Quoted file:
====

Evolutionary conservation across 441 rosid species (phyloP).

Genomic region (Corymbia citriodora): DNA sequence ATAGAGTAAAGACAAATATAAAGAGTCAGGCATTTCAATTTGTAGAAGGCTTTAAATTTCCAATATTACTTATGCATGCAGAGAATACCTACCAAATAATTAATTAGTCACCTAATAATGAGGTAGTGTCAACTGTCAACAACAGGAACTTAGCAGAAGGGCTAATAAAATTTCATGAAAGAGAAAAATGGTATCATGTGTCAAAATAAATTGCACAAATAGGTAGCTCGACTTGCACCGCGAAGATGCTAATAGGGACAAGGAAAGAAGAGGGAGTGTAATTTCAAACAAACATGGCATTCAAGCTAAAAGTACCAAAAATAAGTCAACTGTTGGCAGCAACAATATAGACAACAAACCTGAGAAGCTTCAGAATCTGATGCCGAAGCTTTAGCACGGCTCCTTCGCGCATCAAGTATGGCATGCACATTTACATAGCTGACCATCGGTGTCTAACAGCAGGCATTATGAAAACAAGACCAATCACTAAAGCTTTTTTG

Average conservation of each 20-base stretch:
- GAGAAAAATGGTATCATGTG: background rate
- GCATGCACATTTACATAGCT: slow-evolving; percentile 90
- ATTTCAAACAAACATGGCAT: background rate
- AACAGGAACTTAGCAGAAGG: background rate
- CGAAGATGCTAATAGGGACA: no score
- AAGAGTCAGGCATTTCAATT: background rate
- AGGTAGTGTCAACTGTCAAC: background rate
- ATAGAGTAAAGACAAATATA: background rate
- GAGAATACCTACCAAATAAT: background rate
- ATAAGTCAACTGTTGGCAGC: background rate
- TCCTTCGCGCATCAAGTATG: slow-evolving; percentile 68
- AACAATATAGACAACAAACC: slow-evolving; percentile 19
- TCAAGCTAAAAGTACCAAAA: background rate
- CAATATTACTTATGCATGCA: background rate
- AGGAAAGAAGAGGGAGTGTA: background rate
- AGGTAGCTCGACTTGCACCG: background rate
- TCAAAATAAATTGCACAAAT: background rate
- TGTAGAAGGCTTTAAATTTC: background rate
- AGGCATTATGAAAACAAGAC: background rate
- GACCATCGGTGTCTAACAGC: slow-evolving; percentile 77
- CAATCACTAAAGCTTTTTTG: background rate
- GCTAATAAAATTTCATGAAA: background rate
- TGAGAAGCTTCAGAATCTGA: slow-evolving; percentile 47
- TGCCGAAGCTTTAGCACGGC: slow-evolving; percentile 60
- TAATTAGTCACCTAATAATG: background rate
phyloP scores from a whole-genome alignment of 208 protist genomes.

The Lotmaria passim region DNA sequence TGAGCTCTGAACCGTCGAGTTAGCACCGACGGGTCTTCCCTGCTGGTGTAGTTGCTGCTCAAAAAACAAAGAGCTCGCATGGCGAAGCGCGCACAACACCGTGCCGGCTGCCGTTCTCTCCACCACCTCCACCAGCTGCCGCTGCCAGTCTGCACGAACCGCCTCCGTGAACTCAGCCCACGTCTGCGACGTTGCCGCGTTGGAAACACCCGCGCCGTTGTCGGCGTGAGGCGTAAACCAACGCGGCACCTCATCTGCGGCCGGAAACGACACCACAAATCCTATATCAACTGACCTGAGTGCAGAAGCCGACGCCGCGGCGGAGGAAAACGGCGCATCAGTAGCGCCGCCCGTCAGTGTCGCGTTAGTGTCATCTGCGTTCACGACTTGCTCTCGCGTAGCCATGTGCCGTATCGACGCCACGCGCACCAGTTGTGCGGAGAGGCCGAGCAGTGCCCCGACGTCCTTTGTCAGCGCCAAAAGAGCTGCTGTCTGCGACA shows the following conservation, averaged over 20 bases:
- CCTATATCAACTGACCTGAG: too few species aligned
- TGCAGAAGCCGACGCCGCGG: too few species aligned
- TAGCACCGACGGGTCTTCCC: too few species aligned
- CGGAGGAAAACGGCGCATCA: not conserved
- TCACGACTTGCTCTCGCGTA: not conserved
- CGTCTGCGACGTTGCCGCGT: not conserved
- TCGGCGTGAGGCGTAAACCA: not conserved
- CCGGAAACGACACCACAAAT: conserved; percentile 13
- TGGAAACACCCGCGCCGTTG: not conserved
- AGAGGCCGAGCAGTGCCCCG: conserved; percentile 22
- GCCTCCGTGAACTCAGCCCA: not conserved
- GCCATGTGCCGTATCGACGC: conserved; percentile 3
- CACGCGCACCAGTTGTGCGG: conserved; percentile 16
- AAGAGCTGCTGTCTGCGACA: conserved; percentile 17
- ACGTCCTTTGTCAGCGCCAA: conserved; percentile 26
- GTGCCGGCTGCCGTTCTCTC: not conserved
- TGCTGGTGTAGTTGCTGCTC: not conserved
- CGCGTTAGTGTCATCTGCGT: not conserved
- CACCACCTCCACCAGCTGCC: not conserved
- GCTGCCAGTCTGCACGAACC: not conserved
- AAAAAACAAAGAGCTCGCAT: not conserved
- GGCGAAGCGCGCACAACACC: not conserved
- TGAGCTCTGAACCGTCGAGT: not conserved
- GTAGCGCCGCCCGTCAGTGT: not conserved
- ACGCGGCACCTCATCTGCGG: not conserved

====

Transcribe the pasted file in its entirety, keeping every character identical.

Evolutionary conservation across 441 rosid species (phyloP).

Genomic region (Corymbia citriodora): DNA sequence ATAGAGTAAAGACAAATATAAAGAGTCAGGCATTTCAATTTGTAGAAGGCTTTAAATTTCCAATATTACTTATGCATGCAGAGAATACCTACCAAATAATTAATTAGTCACCTAATAATGAGGTAGTGTCAACTGTCAACAACAGGAACTTAGCAGAAGGGCTAATAAAATTTCATGAAAGAGAAAAATGGTATCATGTGTCAAAATAAATTGCACAAATAGGTAGCTCGACTTGCACCGCGAAGATGCTAATAGGGACAAGGAAAGAAGAGGGAGTGTAATTTCAAACAAACATGGCATTCAAGCTAAAAGTACCAAAAATAAGTCAACTGTTGGCAGCAACAATATAGACAACAAACCTGAGAAGCTTCAGAATCTGATGCCGAAGCTTTAGCACGGCTCCTTCGCGCATCAAGTATGGCATGCACATTTACATAGCTGACCATCGGTGTCTAACAGCAGGCATTATGAAAACAAGACCAATCACTAAAGCTTTTTTG

Average conservation of each 20-base stretch:
- GAGAAAAATGGTATCATGTG: background rate
- GCATGCACATTTACATAGCT: slow-evolving; percentile 90
- ATTTCAAACAAACATGGCAT: background rate
- AACAGGAACTTAGCAGAAGG: background rate
- CGAAGATGCTAATAGGGACA: no score
- AAGAGTCAGGCATTTCAATT: background rate
- AGGTAGTGTCAACTGTCAAC: background rate
- ATAGAGTAAAGACAAATATA: background rate
- GAGAATACCTACCAAATAAT: background rate
- ATAAGTCAACTGTTGGCAGC: background rate
- TCCTTCGCGCATCAAGTATG: slow-evolving; percentile 68
- AACAATATAGACAACAAACC: slow-evolving; percentile 19
- TCAAGCTAAAAGTACCAAAA: background rate
- CAATATTACTTATGCATGCA: background rate
- AGGAAAGAAGAGGGAGTGTA: background rate
- AGGTAGCTCGACTTGCACCG: background rate
- TCAAAATAAATTGCACAAAT: background rate
- TGTAGAAGGCTTTAAATTTC: background rate
- AGGCATTATGAAAACAAGAC: background rate
- GACCATCGGTGTCTAACAGC: slow-evolving; percentile 77
- CAATCACTAAAGCTTTTTTG: background rate
- GCTAATAAAATTTCATGAAA: background rate
- TGAGAAGCTTCAGAATCTGA: slow-evolving; percentile 47
- TGCCGAAGCTTTAGCACGGC: slow-evolving; percentile 60
- TAATTAGTCACCTAATAATG: background rate
phyloP scores from a whole-genome alignment of 208 protist genomes.

The Lotmaria passim region DNA sequence TGAGCTCTGAACCGTCGAGTTAGCACCGACGGGTCTTCCCTGCTGGTGTAGTTGCTGCTCAAAAAACAAAGAGCTCGCATGGCGAAGCGCGCACAACACCGTGCCGGCTGCCGTTCTCTCCACCACCTCCACCAGCTGCCGCTGCCAGTCTGCACGAACCGCCTCCGTGAACTCAGCCCACGTCTGCGACGTTGCCGCGTTGGAAACACCCGCGCCGTTGTCGGCGTGAGGCGTAAACCAACGCGGCACCTCATCTGCGGCCGGAAACGACACCACAAATCCTATATCAACTGACCTGAGTGCAGAAGCCGACGCCGCGGCGGAGGAAAACGGCGCATCAGTAGCGCCGCCCGTCAGTGTCGCGTTAGTGTCATCTGCGTTCACGACTTGCTCTCGCGTAGCCATGTGCCGTATCGACGCCACGCGCACCAGTTGTGCGGAGAGGCCGAGCAGTGCCCCGACGTCCTTTGTCAGCGCCAAAAGAGCTGCTGTCTGCGACA shows the following conservation, averaged over 20 bases:
- CCTATATCAACTGACCTGAG: too few species aligned
- TGCAGAAGCCGACGCCGCGG: too few species aligned
- TAGCACCGACGGGTCTTCCC: too few species aligned
- CGGAGGAAAACGGCGCATCA: not conserved
- TCACGACTTGCTCTCGCGTA: not conserved
- CGTCTGCGACGTTGCCGCGT: not conserved
- TCGGCGTGAGGCGTAAACCA: not conserved
- CCGGAAACGACACCACAAAT: conserved; percentile 13
- TGGAAACACCCGCGCCGTTG: not conserved
- AGAGGCCGAGCAGTGCCCCG: conserved; percentile 22
- GCCTCCGTGAACTCAGCCCA: not conserved
- GCCATGTGCCGTATCGACGC: conserved; percentile 3
- CACGCGCACCAGTTGTGCGG: conserved; percentile 16
- AAGAGCTGCTGTCTGCGACA: conserved; percentile 17
- ACGTCCTTTGTCAGCGCCAA: conserved; percentile 26
- GTGCCGGCTGCCGTTCTCTC: not conserved
- TGCTGGTGTAGTTGCTGCTC: not conserved
- CGCGTTAGTGTCATCTGCGT: not conserved
- CACCACCTCCACCAGCTGCC: not conserved
- GCTGCCAGTCTGCACGAACC: not conserved
- AAAAAACAAAGAGCTCGCAT: not conserved
- GGCGAAGCGCGCACAACACC: not conserved
- TGAGCTCTGAACCGTCGAGT: not conserved
- GTAGCGCCGCCCGTCAGTGT: not conserved
- ACGCGGCACCTCATCTGCGG: not conserved